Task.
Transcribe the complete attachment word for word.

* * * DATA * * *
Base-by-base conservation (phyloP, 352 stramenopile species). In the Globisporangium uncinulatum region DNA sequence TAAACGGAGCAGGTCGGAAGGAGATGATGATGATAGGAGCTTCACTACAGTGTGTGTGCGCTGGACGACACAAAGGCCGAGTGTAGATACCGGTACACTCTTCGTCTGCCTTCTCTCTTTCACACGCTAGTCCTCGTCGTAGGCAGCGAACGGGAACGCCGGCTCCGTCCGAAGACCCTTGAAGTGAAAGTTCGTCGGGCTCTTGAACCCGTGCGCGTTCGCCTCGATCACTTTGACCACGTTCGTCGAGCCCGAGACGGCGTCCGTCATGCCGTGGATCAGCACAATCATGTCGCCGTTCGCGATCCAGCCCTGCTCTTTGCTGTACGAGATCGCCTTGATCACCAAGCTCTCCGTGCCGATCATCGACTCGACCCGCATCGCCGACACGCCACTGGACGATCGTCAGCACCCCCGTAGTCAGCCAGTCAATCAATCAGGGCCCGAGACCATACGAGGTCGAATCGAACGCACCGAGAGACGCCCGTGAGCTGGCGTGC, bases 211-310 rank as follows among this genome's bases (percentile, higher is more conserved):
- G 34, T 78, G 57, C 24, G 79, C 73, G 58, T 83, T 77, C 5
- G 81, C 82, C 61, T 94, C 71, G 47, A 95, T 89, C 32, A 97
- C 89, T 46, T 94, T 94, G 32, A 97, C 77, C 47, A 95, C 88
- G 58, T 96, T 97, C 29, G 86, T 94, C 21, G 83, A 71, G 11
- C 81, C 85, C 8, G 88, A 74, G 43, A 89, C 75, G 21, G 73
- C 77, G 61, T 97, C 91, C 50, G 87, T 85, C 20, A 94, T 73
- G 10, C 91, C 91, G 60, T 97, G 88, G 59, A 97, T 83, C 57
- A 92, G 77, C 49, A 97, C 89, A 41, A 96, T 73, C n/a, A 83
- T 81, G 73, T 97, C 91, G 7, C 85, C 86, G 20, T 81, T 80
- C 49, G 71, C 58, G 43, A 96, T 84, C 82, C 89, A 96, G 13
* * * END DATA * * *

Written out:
Base-by-base conservation (phyloP, 352 stramenopile species). In the Globisporangium uncinulatum region DNA sequence TAAACGGAGCAGGTCGGAAGGAGATGATGATGATAGGAGCTTCACTACAGTGTGTGTGCGCTGGACGACACAAAGGCCGAGTGTAGATACCGGTACACTCTTCGTCTGCCTTCTCTCTTTCACACGCTAGTCCTCGTCGTAGGCAGCGAACGGGAACGCCGGCTCCGTCCGAAGACCCTTGAAGTGAAAGTTCGTCGGGCTCTTGAACCCGTGCGCGTTCGCCTCGATCACTTTGACCACGTTCGTCGAGCCCGAGACGGCGTCCGTCATGCCGTGGATCAGCACAATCATGTCGCCGTTCGCGATCCAGCCCTGCTCTTTGCTGTACGAGATCGCCTTGATCACCAAGCTCTCCGTGCCGATCATCGACTCGACCCGCATCGCCGACACGCCACTGGACGATCGTCAGCACCCCCGTAGTCAGCCAGTCAATCAATCAGGGCCCGAGACCATACGAGGTCGAATCGAACGCACCGAGAGACGCCCGTGAGCTGGCGTGC, bases 211-310 rank as follows among this genome's bases (percentile, higher is more conserved):
- G 34, T 78, G 57, C 24, G 79, C 73, G 58, T 83, T 77, C 5
- G 81, C 82, C 61, T 94, C 71, G 47, A 95, T 89, C 32, A 97
- C 89, T 46, T 94, T 94, G 32, A 97, C 77, C 47, A 95, C 88
- G 58, T 96, T 97, C 29, G 86, T 94, C 21, G 83, A 71, G 11
- C 81, C 85, C 8, G 88, A 74, G 43, A 89, C 75, G 21, G 73
- C 77, G 61, T 97, C 91, C 50, G 87, T 85, C 20, A 94, T 73
- G 10, C 91, C 91, G 60, T 97, G 88, G 59, A 97, T 83, C 57
- A 92, G 77, C 49, A 97, C 89, A 41, A 96, T 73, C n/a, A 83
- T 81, G 73, T 97, C 91, G 7, C 85, C 86, G 20, T 81, T 80
- C 49, G 71, C 58, G 43, A 96, T 84, C 82, C 89, A 96, G 13